The poplar motif

James R. Kincaid, Aerol Arnold Professor of English, University of Southern California


Note 8 to Chapter 2 of the author's Tennyson's Major Poems, which Yale University Press published in 1975. It has been included in the Victorian Web with the kind permission of the author, who of course retains copyright.

Ward Hellstrom argues that the tree is a symbol of death, and he alludcs to a broad range of "classical and folk traditions" which make that association (p. 156). Aside from Euripides's story of the sisters of Thathaon and the reference in The Odyssee to the poplar at the mouth of Calypso's cave, I can locate only various mythological dictionary references to the black poplar as a funeral tree in ancient Greece; it stands more generally for a loss of hope. Frankly, I do not knew what this adds up to. On the other side are the more "natural" associations connected with the tree, its contrasts with the rot and decay surrounding in this poem, and in suggestions of assertive masculinity. This last point is developed by G. O. Gunter. He argues that the tree here "denotes a cosmic life form," more particularly "a phallic symbol" (p. 65). However that may be, I suppose the most sensible solution is an appeal to the context, where the mocking, tantalizing image is most readily associated with a life that is absent. Some confusion or ambiguity in the image, however, would clearly not be inappropriate and might be seen as reinforcing the general instability of Mariana's situation and perception.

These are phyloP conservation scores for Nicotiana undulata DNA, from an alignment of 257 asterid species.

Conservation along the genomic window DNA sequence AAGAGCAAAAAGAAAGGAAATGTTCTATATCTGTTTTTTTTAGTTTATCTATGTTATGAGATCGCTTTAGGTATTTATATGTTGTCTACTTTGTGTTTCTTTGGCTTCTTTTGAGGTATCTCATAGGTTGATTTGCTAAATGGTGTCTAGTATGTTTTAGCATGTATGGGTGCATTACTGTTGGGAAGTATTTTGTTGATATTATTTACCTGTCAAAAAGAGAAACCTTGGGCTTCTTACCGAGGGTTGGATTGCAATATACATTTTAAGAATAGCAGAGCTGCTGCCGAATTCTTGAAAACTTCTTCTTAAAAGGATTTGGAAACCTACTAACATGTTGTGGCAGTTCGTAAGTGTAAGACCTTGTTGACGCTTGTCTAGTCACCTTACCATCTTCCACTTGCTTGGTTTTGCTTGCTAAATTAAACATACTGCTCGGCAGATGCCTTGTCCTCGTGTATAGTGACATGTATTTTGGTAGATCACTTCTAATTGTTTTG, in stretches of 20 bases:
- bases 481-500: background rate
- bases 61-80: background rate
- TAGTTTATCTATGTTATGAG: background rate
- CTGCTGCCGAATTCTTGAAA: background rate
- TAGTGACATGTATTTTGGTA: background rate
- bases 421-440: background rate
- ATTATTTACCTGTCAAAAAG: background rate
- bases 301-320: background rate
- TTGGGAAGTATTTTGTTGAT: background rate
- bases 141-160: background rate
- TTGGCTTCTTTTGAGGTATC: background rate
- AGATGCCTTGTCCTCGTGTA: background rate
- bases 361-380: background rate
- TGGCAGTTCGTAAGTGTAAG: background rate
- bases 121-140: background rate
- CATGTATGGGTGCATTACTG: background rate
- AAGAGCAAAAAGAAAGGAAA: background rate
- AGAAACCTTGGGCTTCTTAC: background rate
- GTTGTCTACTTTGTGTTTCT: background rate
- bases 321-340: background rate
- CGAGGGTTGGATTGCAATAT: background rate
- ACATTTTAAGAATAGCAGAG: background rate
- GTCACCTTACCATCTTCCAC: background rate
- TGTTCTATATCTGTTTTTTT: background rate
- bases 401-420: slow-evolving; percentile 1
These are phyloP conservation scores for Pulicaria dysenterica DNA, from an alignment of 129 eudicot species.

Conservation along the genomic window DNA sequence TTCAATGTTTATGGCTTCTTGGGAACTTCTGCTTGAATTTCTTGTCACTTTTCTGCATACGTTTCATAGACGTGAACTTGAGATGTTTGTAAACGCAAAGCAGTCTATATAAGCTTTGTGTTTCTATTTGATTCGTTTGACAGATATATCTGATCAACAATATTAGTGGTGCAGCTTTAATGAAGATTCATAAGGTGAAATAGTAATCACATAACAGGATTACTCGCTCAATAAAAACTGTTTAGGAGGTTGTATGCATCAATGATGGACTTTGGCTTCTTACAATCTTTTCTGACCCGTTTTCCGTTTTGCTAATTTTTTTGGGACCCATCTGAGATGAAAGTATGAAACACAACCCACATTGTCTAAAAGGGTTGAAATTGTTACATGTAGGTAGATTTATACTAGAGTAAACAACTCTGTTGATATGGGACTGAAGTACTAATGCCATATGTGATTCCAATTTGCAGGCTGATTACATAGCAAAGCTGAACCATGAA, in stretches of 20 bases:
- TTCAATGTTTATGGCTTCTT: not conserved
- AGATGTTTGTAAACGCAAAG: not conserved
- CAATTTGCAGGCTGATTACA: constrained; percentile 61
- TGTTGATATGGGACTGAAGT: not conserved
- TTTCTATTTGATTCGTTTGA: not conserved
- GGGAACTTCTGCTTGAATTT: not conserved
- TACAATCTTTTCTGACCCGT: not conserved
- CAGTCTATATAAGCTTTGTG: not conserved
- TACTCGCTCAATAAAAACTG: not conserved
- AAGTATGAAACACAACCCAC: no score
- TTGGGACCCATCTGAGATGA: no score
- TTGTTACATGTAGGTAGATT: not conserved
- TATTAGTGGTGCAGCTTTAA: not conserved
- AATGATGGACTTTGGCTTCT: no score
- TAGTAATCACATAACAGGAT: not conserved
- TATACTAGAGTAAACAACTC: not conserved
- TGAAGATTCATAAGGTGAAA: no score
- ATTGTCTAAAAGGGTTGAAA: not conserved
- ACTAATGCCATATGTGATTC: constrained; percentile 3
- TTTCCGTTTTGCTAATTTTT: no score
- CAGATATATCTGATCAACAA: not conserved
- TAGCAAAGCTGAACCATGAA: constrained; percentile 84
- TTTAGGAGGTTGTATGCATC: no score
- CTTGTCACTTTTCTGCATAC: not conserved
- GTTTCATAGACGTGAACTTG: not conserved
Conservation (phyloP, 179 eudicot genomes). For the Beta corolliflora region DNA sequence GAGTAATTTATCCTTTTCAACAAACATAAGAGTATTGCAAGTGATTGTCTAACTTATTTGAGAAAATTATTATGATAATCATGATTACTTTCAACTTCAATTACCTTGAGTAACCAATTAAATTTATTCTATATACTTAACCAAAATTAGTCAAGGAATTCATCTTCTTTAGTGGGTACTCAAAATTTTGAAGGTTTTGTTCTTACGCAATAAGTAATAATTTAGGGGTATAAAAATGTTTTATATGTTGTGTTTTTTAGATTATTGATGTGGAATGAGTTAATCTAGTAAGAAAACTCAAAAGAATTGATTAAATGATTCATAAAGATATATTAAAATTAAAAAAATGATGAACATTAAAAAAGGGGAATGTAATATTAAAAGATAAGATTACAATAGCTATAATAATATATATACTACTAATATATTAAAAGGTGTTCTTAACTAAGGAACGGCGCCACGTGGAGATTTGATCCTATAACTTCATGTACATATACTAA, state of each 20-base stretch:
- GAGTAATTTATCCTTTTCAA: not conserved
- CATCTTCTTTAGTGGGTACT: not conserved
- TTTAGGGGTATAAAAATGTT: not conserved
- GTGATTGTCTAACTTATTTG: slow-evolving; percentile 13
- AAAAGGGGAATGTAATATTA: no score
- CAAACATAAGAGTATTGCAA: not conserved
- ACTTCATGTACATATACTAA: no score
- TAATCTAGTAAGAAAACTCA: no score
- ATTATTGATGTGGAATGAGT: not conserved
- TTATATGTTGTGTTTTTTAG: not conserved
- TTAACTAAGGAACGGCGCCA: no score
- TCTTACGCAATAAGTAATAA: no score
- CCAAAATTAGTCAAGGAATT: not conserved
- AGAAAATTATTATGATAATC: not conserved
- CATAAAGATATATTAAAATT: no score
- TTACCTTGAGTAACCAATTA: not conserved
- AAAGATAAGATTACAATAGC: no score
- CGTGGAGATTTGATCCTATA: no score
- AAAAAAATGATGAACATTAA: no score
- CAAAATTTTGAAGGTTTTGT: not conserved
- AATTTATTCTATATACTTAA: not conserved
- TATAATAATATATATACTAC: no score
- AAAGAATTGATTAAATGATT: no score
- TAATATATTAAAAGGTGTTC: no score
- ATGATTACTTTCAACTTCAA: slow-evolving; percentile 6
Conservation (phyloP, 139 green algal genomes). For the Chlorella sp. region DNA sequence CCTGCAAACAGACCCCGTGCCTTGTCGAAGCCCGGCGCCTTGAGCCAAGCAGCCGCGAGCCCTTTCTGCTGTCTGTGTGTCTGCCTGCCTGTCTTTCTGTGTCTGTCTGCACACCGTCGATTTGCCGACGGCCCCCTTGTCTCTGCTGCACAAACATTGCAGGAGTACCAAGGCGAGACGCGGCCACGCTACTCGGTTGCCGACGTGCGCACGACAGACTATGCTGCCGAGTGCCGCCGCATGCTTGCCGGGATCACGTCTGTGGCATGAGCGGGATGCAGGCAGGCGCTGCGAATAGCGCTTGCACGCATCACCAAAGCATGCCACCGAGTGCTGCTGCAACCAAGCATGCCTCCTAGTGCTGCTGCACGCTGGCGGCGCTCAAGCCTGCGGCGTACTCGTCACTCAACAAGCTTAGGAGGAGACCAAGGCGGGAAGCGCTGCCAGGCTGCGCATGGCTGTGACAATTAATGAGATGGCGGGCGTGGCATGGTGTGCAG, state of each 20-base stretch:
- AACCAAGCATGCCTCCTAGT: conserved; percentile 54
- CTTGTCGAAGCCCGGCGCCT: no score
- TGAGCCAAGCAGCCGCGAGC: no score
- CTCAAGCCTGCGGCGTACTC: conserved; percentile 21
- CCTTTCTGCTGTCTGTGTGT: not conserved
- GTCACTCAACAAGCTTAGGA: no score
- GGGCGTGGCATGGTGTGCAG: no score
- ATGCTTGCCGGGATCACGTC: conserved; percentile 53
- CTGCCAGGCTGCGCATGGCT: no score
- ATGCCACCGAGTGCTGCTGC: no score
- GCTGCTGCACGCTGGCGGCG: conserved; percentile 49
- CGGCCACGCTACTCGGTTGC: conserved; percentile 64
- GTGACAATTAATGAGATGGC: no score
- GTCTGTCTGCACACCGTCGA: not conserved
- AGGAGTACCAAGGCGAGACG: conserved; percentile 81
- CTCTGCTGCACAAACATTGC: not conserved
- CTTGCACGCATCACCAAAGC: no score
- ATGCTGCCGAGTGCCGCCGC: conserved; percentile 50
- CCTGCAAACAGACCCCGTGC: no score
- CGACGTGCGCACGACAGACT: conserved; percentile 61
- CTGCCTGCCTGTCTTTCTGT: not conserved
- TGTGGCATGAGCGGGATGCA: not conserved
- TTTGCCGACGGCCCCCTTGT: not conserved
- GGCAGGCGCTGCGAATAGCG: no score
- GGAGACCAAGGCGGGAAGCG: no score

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Last modified: 28 March 2001